Effect of sun- drying on nutrient content of orange fleshed sweet potato tubers in Tanzania

The aim of this study was to assess the impact of traditional processes practiced in Maswa district Tanzania, on nutrient content of orange fleshed sweet potato tubers. The nutrients content was studied in four dried sweet potato varieties (Jewel, Karoti dar, Kabode and Ejumula), subjected to blanching and cooking. Chemical analyses were carried out on orange fleshed sweet potato tubers to establish levels of nutrients in its fresh and processed forms, using official methods of analysis. β-carotene content was also determined by spectrophotometric method, to see how these nutrients were affected by processing and storage. Results were analysed using R-statistical package version 3.1.2 (2014-10-31) software and means were separated using turkey test. The composition of fresh sweet potato tubers were protein 1.9-2.7%, fat 1.1-1.67%, crude fibre 3 - 3.6%, ash 2.77- 4.2%, carbohydrate content 18 - 26.8% and beta carotene 24.2 - 73.9mg/100g on dry matter basis and moisture content 65 - 70.4%. For dried samples, the nutrient composition on dry matter basis were protein 4.89-9.29%, fat 0.56-1.93%, crude fibre 3.19-6.07%, ash 1.95-3.54%, carbohydrate content 72.36-80.33% and beta carotene 8.2- 59.8mg/100g. Retention of beta carotene content of dried chips during storage showed that Matobolwa and blanched solar dried chips had highest retention compared to Michembe after six months of storage. Blanched solar dried should be adopted in the place of Michembe because blanched solar dried chips retain more beta carotene, have longer shelf life and the technology is simple to be implemented by famers.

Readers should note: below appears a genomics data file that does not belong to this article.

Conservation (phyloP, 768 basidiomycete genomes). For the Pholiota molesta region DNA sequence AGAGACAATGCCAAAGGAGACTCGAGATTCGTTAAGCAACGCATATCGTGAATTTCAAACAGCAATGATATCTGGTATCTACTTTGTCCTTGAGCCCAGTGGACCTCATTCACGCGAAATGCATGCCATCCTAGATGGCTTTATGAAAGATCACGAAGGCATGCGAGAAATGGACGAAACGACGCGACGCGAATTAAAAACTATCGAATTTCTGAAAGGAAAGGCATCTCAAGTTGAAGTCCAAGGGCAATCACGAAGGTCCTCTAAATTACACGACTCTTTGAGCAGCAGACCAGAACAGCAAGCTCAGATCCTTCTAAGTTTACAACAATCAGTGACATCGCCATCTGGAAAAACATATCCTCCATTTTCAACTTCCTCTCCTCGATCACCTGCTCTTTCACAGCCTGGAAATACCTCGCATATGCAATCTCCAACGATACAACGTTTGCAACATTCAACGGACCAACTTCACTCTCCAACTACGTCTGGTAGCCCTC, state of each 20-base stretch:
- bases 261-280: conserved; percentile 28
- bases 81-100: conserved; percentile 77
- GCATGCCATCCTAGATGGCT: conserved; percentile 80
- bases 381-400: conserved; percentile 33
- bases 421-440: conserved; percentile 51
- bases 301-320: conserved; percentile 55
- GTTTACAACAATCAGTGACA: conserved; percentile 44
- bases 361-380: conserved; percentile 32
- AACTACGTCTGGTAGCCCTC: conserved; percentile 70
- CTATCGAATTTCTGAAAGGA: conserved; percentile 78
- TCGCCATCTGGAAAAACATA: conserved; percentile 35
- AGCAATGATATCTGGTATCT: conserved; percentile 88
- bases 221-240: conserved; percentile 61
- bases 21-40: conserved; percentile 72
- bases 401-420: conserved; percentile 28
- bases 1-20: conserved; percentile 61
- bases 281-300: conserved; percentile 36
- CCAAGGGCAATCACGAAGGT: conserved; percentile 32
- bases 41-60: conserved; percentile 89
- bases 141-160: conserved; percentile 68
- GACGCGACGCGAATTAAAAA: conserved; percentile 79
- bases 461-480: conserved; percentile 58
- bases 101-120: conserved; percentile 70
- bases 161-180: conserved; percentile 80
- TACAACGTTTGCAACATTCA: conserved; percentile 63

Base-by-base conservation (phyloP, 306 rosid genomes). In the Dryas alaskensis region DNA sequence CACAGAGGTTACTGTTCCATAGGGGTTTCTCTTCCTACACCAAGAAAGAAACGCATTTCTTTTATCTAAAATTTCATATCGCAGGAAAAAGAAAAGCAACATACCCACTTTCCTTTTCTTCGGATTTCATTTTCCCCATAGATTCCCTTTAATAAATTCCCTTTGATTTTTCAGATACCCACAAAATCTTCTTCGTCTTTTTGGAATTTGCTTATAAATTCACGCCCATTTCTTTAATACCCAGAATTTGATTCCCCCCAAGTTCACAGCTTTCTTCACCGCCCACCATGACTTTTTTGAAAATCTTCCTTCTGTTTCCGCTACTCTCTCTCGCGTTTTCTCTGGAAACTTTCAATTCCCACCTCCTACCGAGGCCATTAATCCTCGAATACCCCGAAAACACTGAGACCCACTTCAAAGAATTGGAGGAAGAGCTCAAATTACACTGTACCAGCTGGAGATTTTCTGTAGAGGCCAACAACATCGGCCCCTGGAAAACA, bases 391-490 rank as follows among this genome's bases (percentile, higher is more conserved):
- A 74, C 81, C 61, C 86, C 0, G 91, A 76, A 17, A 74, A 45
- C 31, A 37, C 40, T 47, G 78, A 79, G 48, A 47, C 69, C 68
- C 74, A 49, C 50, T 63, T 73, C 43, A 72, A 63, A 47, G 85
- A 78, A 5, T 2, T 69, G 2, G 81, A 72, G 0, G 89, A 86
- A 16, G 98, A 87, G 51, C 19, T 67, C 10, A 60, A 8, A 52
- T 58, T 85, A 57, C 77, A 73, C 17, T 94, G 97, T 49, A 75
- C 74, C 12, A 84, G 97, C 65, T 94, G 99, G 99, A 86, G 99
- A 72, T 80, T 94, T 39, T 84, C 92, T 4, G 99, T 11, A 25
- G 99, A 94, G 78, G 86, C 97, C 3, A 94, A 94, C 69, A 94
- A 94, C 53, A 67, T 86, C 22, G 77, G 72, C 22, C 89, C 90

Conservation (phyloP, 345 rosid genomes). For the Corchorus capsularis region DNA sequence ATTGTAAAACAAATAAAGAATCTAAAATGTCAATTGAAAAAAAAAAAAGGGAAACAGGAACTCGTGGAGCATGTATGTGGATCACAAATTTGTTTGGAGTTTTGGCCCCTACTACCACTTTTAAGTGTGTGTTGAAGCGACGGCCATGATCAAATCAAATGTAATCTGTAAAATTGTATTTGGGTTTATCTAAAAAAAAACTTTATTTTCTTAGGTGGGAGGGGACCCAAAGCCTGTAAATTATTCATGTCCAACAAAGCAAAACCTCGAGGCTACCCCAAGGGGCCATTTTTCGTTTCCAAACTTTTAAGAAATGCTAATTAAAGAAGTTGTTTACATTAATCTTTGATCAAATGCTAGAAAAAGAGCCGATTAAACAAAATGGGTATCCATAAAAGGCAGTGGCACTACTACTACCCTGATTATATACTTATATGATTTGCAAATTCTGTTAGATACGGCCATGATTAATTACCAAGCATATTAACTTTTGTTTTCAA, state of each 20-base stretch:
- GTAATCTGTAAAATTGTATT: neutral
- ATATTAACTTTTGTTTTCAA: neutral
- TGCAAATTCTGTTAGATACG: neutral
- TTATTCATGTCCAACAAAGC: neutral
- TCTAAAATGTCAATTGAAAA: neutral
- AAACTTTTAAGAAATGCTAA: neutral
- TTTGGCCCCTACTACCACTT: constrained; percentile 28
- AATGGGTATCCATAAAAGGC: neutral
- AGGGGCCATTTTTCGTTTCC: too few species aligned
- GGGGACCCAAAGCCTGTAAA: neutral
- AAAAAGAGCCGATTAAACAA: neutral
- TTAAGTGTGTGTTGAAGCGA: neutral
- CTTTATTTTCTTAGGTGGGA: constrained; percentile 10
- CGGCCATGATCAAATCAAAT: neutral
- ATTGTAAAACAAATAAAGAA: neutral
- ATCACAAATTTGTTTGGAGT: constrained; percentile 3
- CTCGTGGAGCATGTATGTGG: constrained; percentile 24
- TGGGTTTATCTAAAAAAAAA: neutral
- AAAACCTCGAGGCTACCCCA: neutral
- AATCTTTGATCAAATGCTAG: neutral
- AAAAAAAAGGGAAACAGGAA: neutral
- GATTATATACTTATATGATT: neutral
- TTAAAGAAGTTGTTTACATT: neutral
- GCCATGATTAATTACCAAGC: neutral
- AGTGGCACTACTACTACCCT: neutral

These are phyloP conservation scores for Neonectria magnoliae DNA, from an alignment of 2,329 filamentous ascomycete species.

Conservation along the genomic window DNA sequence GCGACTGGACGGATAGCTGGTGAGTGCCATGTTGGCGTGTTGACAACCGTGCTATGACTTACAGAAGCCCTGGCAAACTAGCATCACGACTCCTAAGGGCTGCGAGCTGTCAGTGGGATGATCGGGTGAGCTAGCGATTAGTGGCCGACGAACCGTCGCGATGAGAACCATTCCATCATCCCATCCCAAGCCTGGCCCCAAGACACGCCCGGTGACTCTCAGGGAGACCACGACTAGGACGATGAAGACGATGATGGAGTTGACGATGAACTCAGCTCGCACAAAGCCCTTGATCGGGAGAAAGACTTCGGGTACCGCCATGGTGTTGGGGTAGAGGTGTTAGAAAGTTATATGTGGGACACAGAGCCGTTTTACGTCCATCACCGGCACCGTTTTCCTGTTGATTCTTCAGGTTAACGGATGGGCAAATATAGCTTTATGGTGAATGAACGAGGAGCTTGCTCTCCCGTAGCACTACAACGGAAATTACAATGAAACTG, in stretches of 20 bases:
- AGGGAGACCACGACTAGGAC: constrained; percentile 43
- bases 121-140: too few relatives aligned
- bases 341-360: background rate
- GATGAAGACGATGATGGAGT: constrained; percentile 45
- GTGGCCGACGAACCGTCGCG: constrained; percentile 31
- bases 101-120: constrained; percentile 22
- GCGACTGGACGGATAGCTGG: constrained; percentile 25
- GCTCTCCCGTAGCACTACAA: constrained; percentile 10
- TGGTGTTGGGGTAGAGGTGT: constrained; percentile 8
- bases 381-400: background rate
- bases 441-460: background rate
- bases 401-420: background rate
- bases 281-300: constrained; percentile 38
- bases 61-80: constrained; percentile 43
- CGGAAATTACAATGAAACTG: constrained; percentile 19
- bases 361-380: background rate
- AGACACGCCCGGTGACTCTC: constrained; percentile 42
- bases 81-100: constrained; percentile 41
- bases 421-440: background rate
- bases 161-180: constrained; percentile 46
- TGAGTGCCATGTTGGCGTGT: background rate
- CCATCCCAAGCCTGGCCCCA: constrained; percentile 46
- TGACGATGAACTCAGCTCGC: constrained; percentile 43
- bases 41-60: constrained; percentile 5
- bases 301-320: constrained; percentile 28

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RUFORUM Journal Articles
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